Dust the surface of the refrigerated dough with flour and cut off a 1-pound (grapefruit-size) piece.  Dust the piece with more flour and quickly shape it into a ball by stretching the surface of the dough around to the bottom on all four sides, rotating the ball a quarter-turn as you go.

On a wooden cutting board or pizza peel, flatten the dough with your hands and a rolling pin to produce a 1/8-inch-thick round.  Dust with flour to keep the dough from adhering to the board.  Use a dough scraper to unstick the dough as needed.  When you’re done the dough round should have enough flour under it to move easily when you shake the board or peel.

Transfer the rolled out dough to the pre-heated pizza stone and top as desired.  Bake for 10 to 12 minutes.

Allow the pizza to cool slightly on a cooling rack before serving.

mid-week middle eastern meal

I used to work at an ad agency in metro Detroit.  I love that city, I really do.  I could devote a whole post (or two or ten) about my love for it but will start by talking about the food in the cafeteria at the ad agency I used to work at.  It was run by people of Lebanese and Yemeni descent and the food very much reflected that.

I had a few exposures to Middle Eastern food before living in metro D but it was pretty much restricted to pita and hummus.  The cafeteria opened my eyes to the beauty of things like shish tawook, chicken kafta, and a beautiful dish called mujadera.

Mujadera involves lentils, (and you know how much I love lentils) rice, and onions– both cooked and caramelized.

I had plenty of rice on hand but also had farro and thought that might make a nice substitute.  Farro is in the wheat family, similar to barley.  It is hearty and nutty and delicious in savory dishes.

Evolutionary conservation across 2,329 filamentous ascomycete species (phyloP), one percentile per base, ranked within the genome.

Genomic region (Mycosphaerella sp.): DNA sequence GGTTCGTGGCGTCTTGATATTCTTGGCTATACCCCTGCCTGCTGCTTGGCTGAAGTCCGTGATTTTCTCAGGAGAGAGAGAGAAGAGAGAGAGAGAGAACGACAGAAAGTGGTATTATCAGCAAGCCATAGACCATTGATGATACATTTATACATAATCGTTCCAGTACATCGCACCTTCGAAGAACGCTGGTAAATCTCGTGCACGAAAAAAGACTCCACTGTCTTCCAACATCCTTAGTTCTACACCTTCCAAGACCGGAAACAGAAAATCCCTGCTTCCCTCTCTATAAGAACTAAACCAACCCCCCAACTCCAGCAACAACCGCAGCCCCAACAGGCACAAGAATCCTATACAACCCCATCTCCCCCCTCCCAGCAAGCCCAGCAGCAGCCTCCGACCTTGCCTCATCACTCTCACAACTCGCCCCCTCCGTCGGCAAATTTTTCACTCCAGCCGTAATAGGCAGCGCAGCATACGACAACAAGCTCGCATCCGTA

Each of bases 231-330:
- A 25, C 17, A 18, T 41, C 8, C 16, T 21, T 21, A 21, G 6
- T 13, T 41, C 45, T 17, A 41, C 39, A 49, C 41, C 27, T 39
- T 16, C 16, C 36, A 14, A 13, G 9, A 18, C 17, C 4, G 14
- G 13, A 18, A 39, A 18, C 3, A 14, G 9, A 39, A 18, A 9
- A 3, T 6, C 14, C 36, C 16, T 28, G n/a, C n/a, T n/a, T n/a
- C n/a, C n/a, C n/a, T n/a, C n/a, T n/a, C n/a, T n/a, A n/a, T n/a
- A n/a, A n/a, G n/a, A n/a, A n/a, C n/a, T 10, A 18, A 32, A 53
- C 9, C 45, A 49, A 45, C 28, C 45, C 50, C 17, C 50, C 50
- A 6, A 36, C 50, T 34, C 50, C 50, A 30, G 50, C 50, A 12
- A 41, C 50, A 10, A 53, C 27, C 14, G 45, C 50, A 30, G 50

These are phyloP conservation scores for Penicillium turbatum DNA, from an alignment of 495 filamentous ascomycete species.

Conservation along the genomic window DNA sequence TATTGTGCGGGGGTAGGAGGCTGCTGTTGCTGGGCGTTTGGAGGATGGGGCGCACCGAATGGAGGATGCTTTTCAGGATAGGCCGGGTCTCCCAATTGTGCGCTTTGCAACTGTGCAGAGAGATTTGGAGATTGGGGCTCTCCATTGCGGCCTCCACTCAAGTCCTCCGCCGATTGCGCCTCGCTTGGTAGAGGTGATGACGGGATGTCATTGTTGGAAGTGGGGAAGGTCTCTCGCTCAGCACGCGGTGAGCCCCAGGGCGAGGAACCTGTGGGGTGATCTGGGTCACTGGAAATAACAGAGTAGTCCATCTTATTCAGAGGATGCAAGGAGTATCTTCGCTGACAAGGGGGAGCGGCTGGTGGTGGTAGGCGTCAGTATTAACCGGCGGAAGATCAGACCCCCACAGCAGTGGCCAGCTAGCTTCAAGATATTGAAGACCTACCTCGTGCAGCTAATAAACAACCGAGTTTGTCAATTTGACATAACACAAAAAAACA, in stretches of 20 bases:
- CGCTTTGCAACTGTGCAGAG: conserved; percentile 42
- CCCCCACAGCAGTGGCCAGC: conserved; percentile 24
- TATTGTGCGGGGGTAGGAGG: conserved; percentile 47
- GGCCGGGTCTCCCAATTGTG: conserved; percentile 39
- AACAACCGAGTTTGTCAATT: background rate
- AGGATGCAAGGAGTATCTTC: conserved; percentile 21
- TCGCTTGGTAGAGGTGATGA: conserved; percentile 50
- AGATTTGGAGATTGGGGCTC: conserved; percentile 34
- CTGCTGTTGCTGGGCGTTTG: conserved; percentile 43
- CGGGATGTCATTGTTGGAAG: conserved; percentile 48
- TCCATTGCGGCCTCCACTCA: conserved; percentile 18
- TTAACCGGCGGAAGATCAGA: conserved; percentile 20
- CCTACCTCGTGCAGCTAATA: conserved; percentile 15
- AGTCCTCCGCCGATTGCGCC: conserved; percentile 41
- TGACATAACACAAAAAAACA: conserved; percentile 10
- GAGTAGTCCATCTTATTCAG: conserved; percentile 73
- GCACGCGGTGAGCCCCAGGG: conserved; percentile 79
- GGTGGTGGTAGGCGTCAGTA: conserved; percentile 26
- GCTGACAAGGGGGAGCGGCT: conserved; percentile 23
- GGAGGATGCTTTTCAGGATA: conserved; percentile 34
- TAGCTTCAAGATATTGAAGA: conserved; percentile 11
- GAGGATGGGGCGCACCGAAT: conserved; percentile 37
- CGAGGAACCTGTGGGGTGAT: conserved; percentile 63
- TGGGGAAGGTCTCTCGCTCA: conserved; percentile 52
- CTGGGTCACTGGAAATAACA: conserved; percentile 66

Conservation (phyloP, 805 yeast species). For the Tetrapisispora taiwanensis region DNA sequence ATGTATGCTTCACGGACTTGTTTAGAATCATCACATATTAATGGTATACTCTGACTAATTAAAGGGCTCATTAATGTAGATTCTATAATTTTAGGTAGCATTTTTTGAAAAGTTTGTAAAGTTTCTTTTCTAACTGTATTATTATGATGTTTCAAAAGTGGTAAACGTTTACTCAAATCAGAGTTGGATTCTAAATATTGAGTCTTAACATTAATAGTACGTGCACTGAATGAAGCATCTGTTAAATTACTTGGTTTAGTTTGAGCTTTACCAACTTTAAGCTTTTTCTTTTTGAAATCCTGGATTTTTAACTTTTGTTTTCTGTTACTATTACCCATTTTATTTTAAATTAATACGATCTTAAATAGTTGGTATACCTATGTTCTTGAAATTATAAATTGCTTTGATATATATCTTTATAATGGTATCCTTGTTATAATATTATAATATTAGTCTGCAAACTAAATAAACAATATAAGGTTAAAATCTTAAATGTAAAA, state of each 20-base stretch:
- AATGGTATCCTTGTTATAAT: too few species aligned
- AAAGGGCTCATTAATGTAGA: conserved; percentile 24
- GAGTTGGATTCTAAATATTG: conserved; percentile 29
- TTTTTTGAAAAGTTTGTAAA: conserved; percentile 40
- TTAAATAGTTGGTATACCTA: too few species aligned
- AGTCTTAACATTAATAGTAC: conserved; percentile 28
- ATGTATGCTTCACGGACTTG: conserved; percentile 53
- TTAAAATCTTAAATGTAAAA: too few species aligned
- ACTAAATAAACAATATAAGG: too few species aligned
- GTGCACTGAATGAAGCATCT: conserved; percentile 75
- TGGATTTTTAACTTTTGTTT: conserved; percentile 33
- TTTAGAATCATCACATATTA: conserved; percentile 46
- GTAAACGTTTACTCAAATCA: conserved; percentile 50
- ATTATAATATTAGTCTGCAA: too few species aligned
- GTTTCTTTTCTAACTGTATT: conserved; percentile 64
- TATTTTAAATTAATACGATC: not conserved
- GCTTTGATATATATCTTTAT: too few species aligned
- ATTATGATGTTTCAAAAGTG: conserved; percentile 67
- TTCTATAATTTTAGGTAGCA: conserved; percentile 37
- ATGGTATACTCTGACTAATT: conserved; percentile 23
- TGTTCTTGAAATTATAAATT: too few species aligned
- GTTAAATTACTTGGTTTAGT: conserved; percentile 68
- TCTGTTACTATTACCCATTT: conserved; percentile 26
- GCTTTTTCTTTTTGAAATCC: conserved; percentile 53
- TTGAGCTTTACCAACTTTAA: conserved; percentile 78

While the lentils, onions, and farro were cooking on the stovetop I turned my attention to caramelizing some onions to top the mujadera with.

Caramelizing onions is easy and the results are delicious.  I’d venture a guess that even people who don’t like onions under normal circumstances like caramelized ones.

If I were making caramelized onions to go on a burger or to top a pizza I might stop at the below….

But for this dish you want them brown like the below image.  I don’t even mind if they’re a little on the black side even though the recipe warns you to be careful of burning them.

I was psyched to find this recipe in a cookbook I had because Wisconsin is relatively void of Middle Eastern food and now I can make this for myself at home.  Score!  Takes me back to my days of eating lunch at the cafeteria in Detroit…

Lentils and Rice with Caramelized Onions (Mujadera) (from “How to Cook Everything” by Mark Bittman)

  • 3 tablespoons olive oil
  • 1 medium onion, chopped, plus 1 large or 2 medium onions, halved and sliced
  • 1 clove minced garlic
  • 1 teaspoon ground cumin
  • Salt and freshly ground black pepper to taste
  • 2 cups lentils, washed and picked over
  • About 6 cups chicken, beef, or vegetable stock, or water, warmed
  • 1 cup long- or short- grain rice (or farro)

Place 1 tablespoon of the oil in a large, deep saucepan and turn the heat to medium.  A minute later, add the chopped onion and cook until it begins to become tender, about 5 minutes.  Add the garlic, cumin, salt, and pepper, and cook 3 minutes more.  Add the lentils, stir, and add about 4 cups liquid.

Cook, stirring occasionally, until the lentils begin to soften, about 20 minutes.  Add enough of the remaining stock or water so that the lentils are covered by about an inch of liquid.  Stir in the rice.  Cover and turn the heat to low.

Meanwhile, place the remaining oil in a medium skillet and turn the heat to medium-high.  Cook the onion slices, stirring frequently, until they are dark brown but not burned, about 15 minutes.  Scoop out the onions and let them drain on paper towels while you finish cooking the lentils and rice.

Check the rice and lentils after 20 minutes.  When both are tender and the liquid is absorbed, the dish is ready.  If the lentils and rice are not tender, add more liquid, cover, and cook for a few more minutes.  If, on the contrary, the rice and lentils are soft and there is much liquid remaining, raise the heat a bit and cook, uncovered, stirring until it evaporates.

Serve the rice and lentils, garnished with the caramelized onions.